1. This site uses cookies. By continuing to use this site, you are agreeing to our use of cookies. Learn More.

Power Invertor or generator?

Discussion in 'BlackHat Lounge' started by Roparadise, Sep 3, 2012.

  1. Roparadise

    Roparadise BANNED BANNED

    Joined:
    May 25, 2011
    Messages:
    786
    Likes Received:
    1,417
    If you had to choose between spending $1,000 on a generator that uses as low as 1.73G/Day of fuel(6.5L/Day) enough to provide 225 watts and uses 3.79G/Day(14.34L/Day) at 900 watts or a 1,000 watt power inverter that you connect to your car and you will use as much as 30G/Day of fuel(113L/Day) but will only cost you $200 to buy.

    I'm not sure if I want to shell out $1,000 eventually to be able to keep doing Im when the power goes out for an extended period of time,but I also don't want to buy and store massive amounts of fuel as well,since its such a hazard to keep enough to power stuff for a few days if I'm using my car to save $800 in initial purchase.
     
    Last edited: Sep 3, 2012
  2. B. Friendly

    B. Friendly BANNED BANNED

    Joined:
    Jun 10, 2012
    Messages:
    388
    Likes Received:
    480
    Well first I bet you $200 that 1000W inverter can't produce 1000 Watts for longer than 30 seconds.

    Is this for sustain survival in the event of a nuclear holocaust, are you camping for a week or traveling across the country, or what.

    There are other options besides the $1000 brand new generator. You can buy used. You can buy diesel powered generator, or propane. I like propane because you can use the same fuel for heat & cooking.

    There are also batteries and solar chargers and wind generators.
     
  3. Roparadise

    Roparadise BANNED BANNED

    Joined:
    May 25, 2011
    Messages:
    786
    Likes Received:
    1,417
    I found a larger generator for $200,that has good ratings on amazon. Its just 31 pounds more and puts out 68db compared to the 59db of the one I first looked at.I orginally looked at the honda eu1000i,but I like the APG3014 from all power america,much more now.

    But if i really want alot of power, I would go for the 6500 watt diesel generator from them(All power America) as its 65% more efficient then the 2000watt generator.
     
  4. B. Friendly

    B. Friendly BANNED BANNED

    Joined:
    Jun 10, 2012
    Messages:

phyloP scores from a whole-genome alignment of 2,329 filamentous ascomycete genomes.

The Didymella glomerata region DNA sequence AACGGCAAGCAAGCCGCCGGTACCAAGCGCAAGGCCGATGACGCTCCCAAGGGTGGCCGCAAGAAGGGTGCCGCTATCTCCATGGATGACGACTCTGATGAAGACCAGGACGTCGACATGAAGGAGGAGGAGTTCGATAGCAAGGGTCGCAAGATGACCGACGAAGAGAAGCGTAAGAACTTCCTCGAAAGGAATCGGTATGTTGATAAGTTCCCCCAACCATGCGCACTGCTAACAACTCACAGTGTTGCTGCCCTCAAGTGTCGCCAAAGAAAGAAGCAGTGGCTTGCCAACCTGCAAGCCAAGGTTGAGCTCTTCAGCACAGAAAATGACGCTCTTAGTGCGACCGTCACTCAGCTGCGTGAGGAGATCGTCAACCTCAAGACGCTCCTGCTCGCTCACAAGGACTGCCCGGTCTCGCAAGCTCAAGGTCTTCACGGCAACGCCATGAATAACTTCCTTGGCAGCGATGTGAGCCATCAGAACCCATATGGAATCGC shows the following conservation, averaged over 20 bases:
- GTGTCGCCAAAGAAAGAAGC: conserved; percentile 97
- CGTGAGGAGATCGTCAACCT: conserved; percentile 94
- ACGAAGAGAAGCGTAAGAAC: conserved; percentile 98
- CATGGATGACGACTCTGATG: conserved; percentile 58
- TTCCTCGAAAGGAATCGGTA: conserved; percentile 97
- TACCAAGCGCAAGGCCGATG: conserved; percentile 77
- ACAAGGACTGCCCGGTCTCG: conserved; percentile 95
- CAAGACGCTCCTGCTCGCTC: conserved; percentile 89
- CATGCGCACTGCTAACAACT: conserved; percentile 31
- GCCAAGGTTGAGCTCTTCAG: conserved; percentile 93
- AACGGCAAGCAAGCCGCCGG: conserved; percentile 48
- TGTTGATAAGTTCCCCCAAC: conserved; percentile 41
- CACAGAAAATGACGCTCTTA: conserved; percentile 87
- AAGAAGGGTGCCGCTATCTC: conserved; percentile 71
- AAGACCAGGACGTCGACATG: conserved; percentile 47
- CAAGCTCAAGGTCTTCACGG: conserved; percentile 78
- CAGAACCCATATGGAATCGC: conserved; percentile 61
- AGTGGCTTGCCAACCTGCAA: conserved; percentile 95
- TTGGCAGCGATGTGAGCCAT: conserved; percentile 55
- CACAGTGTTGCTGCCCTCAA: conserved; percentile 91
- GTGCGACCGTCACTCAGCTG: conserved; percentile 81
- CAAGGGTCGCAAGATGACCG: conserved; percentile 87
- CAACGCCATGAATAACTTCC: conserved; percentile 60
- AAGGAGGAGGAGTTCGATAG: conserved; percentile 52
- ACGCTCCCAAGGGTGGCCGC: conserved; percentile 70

388
    Likes Received:
    480
    http://en.wikipedia.org/wiki/Decibel
     
  5. Lazlo1967

    Lazlo1967 Junior Member

    Joined:
    Aug 15, 2012
    Messages:
    198
    Likes Received:
    54
    I went through this research after a 1 week power outage last year. My conclusion was to go with a LP generator (6500 Watts). It will easily power most of my house in an outage - you need to really add up all of the appliances and other thing (TVs, lights, etc.) you wan to run in an outage to see how many watts you need. Also, don't forget that some appliances like refrigerators require extra watts to start running (called surge watts).

    LP generators run off of 20 lbs gas tanks, like the one's used for BBQs. These can be stored almost indefinitely and are not volatile. No need to worry about gas spills, bad gas, or fire. The only drawback is that these generators are somewhat less efficient than gas. Another great reason for using LP is that in a regional outage you will not be able to get gas - the pumps don't work.
     
  6. B. Friendly

    B. Friendly BANNED BANNED

    Joined:
    Jun 10, 2012
    Messages:
    388
    Likes Received:
    480
    Propane = LP gas = Butane

    It does't have to be a 20 lb. tank. you can get one of the large, household-sized tanks and run a gas line to the generator with an adapter.

    above-ground-propane-tank.jpg
     
  7. jdog37

    jdog37 Power Member

    Joined:
    Apr 3, 2009
    Messages:
    510
    Likes Received:
    569
    Occupation:
    unemployed electrician
    Location:
    virginia
    I would suggest that you look into "powerpacks" that provide battery power and include a built in converter to run household powered items.